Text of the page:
DBS, UOB, OCBC share prices down – Are Singapore Banks a good buy at 5% dividend yield?



After last week’s article on Keppel Infrastructure Trust, some of you have asked for an update on the Singapore Banks.

DBS, UOB and OCBC are down about 10 – 15% from their highs.

At this price, they pay about 5% dividend yield, which is pretty juicy.

And yet conventional wisdom is that banks are a bad buy here because of (1) peak interest rates means falling net interest margins going forward and (2) we’re going into a recession so loan defaults are going up.

As always, the truth is seldom so straightforward.

So let’s spend some time discussing whether the banks are a good buy here.

DBS, UOB and OCBC share prices are down from their peak

From it’s high of $36, DBS is down 15% from the top.

You can also see how share price hasn’t really gone anywhere since Jan 2022, so apart from the dividend this has been dead money for 18 months now.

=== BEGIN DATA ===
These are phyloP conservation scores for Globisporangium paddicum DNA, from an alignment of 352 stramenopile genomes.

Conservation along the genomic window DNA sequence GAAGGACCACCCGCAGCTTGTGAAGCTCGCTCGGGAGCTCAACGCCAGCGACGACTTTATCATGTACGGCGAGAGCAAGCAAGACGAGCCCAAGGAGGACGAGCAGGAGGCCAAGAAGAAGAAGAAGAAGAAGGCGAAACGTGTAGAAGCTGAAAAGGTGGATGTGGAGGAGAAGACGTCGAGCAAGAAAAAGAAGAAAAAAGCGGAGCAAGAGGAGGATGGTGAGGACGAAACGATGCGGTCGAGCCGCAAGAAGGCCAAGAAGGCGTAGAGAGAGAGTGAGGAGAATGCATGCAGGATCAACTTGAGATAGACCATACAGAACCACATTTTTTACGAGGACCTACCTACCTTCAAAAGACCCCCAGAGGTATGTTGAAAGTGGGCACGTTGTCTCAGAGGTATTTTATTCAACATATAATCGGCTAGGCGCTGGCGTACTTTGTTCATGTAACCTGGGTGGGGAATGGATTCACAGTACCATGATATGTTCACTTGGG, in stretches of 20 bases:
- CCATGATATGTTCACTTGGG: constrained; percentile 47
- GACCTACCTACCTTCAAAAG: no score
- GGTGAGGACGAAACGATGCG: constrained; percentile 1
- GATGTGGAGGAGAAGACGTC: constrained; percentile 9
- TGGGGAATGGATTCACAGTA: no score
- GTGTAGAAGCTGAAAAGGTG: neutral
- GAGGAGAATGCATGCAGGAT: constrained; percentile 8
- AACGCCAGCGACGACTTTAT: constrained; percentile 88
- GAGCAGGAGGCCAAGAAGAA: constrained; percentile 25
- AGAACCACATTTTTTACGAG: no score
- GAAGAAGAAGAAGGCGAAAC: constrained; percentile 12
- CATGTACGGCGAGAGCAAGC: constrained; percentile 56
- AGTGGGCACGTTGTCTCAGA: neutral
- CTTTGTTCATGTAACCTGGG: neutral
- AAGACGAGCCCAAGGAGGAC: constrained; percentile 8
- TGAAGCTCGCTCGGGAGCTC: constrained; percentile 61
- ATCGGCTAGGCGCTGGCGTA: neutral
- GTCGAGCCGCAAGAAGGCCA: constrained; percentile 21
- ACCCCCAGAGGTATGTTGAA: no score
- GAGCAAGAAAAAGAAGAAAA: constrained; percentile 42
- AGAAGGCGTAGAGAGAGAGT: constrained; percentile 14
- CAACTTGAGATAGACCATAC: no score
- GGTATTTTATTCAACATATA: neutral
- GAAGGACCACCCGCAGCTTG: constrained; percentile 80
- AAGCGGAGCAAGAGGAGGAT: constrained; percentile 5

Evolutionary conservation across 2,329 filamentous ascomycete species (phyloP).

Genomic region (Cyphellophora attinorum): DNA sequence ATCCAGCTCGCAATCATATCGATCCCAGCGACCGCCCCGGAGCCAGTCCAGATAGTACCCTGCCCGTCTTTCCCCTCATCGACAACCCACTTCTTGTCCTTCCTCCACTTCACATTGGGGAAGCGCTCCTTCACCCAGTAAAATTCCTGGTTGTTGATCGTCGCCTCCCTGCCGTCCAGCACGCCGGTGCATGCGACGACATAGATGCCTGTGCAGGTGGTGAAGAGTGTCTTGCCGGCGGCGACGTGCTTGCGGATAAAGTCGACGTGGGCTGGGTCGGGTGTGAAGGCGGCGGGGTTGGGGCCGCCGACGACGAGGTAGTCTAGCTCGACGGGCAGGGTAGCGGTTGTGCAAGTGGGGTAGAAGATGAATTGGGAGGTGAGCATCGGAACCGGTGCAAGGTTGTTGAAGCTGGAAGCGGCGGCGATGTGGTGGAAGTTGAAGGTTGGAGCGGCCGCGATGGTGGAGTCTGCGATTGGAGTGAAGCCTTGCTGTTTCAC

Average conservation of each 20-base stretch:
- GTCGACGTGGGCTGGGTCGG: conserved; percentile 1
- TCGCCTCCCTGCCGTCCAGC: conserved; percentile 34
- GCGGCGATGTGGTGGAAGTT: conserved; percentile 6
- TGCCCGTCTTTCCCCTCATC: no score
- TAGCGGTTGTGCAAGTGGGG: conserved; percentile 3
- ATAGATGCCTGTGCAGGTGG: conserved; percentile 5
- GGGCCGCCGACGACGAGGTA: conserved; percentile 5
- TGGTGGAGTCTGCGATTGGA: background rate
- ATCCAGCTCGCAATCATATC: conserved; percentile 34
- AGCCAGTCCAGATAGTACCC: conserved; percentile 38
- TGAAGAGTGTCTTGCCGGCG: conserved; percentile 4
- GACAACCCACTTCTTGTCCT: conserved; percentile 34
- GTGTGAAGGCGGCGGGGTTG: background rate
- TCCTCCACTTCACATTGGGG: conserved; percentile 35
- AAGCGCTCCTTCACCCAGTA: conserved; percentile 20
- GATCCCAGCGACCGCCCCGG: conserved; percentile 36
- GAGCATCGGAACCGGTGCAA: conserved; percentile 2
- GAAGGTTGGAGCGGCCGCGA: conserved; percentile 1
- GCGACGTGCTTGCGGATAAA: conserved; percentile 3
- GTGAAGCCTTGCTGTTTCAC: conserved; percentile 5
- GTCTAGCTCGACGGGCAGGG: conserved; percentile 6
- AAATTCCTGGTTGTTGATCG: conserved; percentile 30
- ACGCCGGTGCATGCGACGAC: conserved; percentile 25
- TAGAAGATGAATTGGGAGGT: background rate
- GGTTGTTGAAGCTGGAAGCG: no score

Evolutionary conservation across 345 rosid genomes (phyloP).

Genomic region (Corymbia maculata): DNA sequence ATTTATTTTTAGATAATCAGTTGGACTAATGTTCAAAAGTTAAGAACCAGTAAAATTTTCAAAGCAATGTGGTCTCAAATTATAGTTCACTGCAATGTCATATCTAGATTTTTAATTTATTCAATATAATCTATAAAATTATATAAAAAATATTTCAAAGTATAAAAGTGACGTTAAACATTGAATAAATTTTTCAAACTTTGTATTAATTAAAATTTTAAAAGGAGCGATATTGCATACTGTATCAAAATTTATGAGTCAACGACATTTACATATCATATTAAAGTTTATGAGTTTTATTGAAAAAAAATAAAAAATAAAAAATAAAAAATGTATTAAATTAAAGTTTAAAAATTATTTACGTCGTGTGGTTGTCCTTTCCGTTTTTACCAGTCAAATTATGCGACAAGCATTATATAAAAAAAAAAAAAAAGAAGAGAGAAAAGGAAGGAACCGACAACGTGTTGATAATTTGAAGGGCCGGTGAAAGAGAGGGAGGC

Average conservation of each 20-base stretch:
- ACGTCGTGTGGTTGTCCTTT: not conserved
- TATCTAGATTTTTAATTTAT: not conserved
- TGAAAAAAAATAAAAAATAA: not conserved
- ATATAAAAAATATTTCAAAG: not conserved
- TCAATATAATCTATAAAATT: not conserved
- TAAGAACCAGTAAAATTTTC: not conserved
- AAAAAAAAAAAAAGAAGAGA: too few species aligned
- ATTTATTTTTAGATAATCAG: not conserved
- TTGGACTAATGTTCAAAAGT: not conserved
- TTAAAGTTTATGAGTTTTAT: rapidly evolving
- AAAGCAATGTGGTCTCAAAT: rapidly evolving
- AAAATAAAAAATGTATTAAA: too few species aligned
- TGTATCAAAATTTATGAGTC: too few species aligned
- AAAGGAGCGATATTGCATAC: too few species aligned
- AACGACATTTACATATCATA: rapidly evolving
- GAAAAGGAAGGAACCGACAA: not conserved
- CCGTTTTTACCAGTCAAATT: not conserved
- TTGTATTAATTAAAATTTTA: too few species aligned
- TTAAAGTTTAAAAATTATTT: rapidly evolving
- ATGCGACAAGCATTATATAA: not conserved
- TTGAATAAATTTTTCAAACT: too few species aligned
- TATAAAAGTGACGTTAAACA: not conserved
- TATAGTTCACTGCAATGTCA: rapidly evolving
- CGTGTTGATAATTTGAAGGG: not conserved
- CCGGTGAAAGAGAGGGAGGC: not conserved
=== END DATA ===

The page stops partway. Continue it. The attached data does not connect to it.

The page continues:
It’s why I wrote a piece in early 2022 suggesting whether to sell banks back then.

Likewise UOB is down 12% from the top, and also hasn’t gone anywhere for 18 months.

Funnily enough OCBC’s relative performance is the best, down only 8% from the top.

But this is partly because OCBC didn’t go up so much in the 2020 – 2021 period (because of worries over their China exposure).

Dividends for Singapore Banks are very strong at this price – 5% yields

At current prices, dividend is very attractive though.

You’re looking at about 5% dividend yield across the board for DBS, UOB and OCBC.

In fact if you count the special dividend, you’re even looking at a 6.5% trailing dividend yield for DBS.


Dividend yield (trailing 12 months)


6.5% (including special dividend, 5.5% excluding special dividend)






Why conventional wisdom is that it is time to sell banks?

As I’m sure you know by now.

Conventional wisdom (not necessarily my view though) would tell you that this is not the time to buy banks.

Rather, this is the time to be selling banks.

Dr Wealth and Beansprout both wrote on this.

That banks are not a good buy for 2 simple reasons:

  1. Peak interest rates means falling net interest margins going forward
  2. Recession means loan defaults will go up

Let’s discuss each of them.

And I will share my views on why there is more than meets the eye here.